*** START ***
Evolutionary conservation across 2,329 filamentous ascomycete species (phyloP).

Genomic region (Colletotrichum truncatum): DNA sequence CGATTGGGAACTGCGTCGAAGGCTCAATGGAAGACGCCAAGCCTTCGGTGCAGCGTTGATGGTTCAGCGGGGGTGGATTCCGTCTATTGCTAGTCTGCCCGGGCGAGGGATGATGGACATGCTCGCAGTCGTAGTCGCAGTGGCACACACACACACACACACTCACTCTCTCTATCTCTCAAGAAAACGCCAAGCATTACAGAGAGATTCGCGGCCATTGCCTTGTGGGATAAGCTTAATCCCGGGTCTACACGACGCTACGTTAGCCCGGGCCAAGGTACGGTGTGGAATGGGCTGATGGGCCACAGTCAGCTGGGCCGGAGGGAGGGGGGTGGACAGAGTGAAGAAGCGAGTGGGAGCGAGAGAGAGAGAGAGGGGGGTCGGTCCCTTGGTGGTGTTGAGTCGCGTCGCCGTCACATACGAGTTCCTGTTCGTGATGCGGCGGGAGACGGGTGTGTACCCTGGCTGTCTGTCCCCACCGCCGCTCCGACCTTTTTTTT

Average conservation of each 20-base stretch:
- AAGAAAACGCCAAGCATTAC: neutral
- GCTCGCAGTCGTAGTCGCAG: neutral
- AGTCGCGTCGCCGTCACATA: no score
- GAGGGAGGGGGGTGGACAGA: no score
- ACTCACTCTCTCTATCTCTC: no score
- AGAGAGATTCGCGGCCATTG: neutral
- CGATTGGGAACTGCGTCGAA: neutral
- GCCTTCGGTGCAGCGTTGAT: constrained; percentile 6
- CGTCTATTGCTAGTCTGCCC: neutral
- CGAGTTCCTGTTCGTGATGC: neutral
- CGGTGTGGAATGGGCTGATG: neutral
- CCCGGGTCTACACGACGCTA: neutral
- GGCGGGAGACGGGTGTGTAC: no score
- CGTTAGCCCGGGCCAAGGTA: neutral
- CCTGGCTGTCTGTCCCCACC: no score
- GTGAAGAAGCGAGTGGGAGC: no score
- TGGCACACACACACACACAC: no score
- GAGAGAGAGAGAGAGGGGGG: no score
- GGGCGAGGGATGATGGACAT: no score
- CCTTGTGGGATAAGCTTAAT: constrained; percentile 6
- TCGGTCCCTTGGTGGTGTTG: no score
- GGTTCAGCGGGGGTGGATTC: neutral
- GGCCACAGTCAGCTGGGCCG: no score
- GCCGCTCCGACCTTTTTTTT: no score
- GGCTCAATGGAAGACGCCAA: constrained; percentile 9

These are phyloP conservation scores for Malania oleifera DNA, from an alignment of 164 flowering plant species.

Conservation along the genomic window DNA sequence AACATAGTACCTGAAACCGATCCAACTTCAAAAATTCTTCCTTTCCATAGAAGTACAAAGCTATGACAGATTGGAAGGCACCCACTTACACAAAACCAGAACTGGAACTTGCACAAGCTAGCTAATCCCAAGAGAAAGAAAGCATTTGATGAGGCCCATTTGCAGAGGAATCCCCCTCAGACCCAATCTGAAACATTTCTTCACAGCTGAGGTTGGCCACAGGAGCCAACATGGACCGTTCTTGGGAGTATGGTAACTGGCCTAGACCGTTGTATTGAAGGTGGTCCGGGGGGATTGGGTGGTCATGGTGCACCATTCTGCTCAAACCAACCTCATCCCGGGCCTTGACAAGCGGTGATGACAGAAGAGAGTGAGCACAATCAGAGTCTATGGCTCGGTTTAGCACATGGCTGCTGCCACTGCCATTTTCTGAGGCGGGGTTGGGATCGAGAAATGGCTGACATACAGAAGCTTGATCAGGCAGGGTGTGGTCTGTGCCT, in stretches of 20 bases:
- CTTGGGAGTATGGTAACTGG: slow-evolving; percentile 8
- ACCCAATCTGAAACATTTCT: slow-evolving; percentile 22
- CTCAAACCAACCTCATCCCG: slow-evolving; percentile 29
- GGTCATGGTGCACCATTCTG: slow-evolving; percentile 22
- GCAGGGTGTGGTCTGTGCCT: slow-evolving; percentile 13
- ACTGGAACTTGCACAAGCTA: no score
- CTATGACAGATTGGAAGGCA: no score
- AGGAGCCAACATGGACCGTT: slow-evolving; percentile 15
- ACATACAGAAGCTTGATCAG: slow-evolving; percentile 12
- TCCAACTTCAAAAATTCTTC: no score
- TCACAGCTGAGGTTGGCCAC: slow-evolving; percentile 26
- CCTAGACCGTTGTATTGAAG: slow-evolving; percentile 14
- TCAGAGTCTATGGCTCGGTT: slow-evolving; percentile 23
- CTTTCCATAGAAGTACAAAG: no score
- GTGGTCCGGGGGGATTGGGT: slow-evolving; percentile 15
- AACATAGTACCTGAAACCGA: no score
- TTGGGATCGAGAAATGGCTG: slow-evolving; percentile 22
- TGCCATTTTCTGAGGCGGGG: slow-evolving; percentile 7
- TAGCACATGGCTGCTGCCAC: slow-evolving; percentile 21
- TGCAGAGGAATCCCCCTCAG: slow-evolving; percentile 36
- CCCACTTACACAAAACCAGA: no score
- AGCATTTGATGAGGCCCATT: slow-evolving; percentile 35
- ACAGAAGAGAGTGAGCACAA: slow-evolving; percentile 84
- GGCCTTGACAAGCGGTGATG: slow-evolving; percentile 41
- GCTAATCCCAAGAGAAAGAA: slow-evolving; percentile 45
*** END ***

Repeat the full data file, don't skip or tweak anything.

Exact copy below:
Evolutionary conservation across 2,329 filamentous ascomycete species (phyloP).

Genomic region (Colletotrichum truncatum): DNA sequence CGATTGGGAACTGCGTCGAAGGCTCAATGGAAGACGCCAAGCCTTCGGTGCAGCGTTGATGGTTCAGCGGGGGTGGATTCCGTCTATTGCTAGTCTGCCCGGGCGAGGGATGATGGACATGCTCGCAGTCGTAGTCGCAGTGGCACACACACACACACACACTCACTCTCTCTATCTCTCAAGAAAACGCCAAGCATTACAGAGAGATTCGCGGCCATTGCCTTGTGGGATAAGCTTAATCCCGGGTCTACACGACGCTACGTTAGCCCGGGCCAAGGTACGGTGTGGAATGGGCTGATGGGCCACAGTCAGCTGGGCCGGAGGGAGGGGGGTGGACAGAGTGAAGAAGCGAGTGGGAGCGAGAGAGAGAGAGAGGGGGGTCGGTCCCTTGGTGGTGTTGAGTCGCGTCGCCGTCACATACGAGTTCCTGTTCGTGATGCGGCGGGAGACGGGTGTGTACCCTGGCTGTCTGTCCCCACCGCCGCTCCGACCTTTTTTTT

Average conservation of each 20-base stretch:
- AAGAAAACGCCAAGCATTAC: neutral
- GCTCGCAGTCGTAGTCGCAG: neutral
- AGTCGCGTCGCCGTCACATA: no score
- GAGGGAGGGGGGTGGACAGA: no score
- ACTCACTCTCTCTATCTCTC: no score
- AGAGAGATTCGCGGCCATTG: neutral
- CGATTGGGAACTGCGTCGAA: neutral
- GCCTTCGGTGCAGCGTTGAT: constrained; percentile 6
- CGTCTATTGCTAGTCTGCCC: neutral
- CGAGTTCCTGTTCGTGATGC: neutral
- CGGTGTGGAATGGGCTGATG: neutral
- CCCGGGTCTACACGACGCTA: neutral
- GGCGGGAGACGGGTGTGTAC: no score
- CGTTAGCCCGGGCCAAGGTA: neutral
- CCTGGCTGTCTGTCCCCACC: no score
- GTGAAGAAGCGAGTGGGAGC: no score
- TGGCACACACACACACACAC: no score
- GAGAGAGAGAGAGAGGGGGG: no score
- GGGCGAGGGATGATGGACAT: no score
- CCTTGTGGGATAAGCTTAAT: constrained; percentile 6
- TCGGTCCCTTGGTGGTGTTG: no score
- GGTTCAGCGGGGGTGGATTC: neutral
- GGCCACAGTCAGCTGGGCCG: no score
- GCCGCTCCGACCTTTTTTTT: no score
- GGCTCAATGGAAGACGCCAA: constrained; percentile 9

These are phyloP conservation scores for Malania oleifera DNA, from an alignment of 164 flowering plant species.

Conservation along the genomic window DNA sequence AACATAGTACCTGAAACCGATCCAACTTCAAAAATTCTTCCTTTCCATAGAAGTACAAAGCTATGACAGATTGGAAGGCACCCACTTACACAAAACCAGAACTGGAACTTGCACAAGCTAGCTAATCCCAAGAGAAAGAAAGCATTTGATGAGGCCCATTTGCAGAGGAATCCCCCTCAGACCCAATCTGAAACATTTCTTCACAGCTGAGGTTGGCCACAGGAGCCAACATGGACCGTTCTTGGGAGTATGGTAACTGGCCTAGACCGTTGTATTGAAGGTGGTCCGGGGGGATTGGGTGGTCATGGTGCACCATTCTGCTCAAACCAACCTCATCCCGGGCCTTGACAAGCGGTGATGACAGAAGAGAGTGAGCACAATCAGAGTCTATGGCTCGGTTTAGCACATGGCTGCTGCCACTGCCATTTTCTGAGGCGGGGTTGGGATCGAGAAATGGCTGACATACAGAAGCTTGATCAGGCAGGGTGTGGTCTGTGCCT, in stretches of 20 bases:
- CTTGGGAGTATGGTAACTGG: slow-evolving; percentile 8
- ACCCAATCTGAAACATTTCT: slow-evolving; percentile 22
- CTCAAACCAACCTCATCCCG: slow-evolving; percentile 29
- GGTCATGGTGCACCATTCTG: slow-evolving; percentile 22
- GCAGGGTGTGGTCTGTGCCT: slow-evolving; percentile 13
- ACTGGAACTTGCACAAGCTA: no score
- CTATGACAGATTGGAAGGCA: no score
- AGGAGCCAACATGGACCGTT: slow-evolving; percentile 15
- ACATACAGAAGCTTGATCAG: slow-evolving; percentile 12
- TCCAACTTCAAAAATTCTTC: no score
- TCACAGCTGAGGTTGGCCAC: slow-evolving; percentile 26
- CCTAGACCGTTGTATTGAAG: slow-evolving; percentile 14
- TCAGAGTCTATGGCTCGGTT: slow-evolving; percentile 23
- CTTTCCATAGAAGTACAAAG: no score
- GTGGTCCGGGGGGATTGGGT: slow-evolving; percentile 15
- AACATAGTACCTGAAACCGA: no score
- TTGGGATCGAGAAATGGCTG: slow-evolving; percentile 22
- TGCCATTTTCTGAGGCGGGG: slow-evolving; percentile 7
- TAGCACATGGCTGCTGCCAC: slow-evolving; percentile 21
- TGCAGAGGAATCCCCCTCAG: slow-evolving; percentile 36
- CCCACTTACACAAAACCAGA: no score
- AGCATTTGATGAGGCCCATT: slow-evolving; percentile 35
- ACAGAAGAGAGTGAGCACAA: slow-evolving; percentile 84
- GGCCTTGACAAGCGGTGATG: slow-evolving; percentile 41
- GCTAATCCCAAGAGAAAGAA: slow-evolving; percentile 45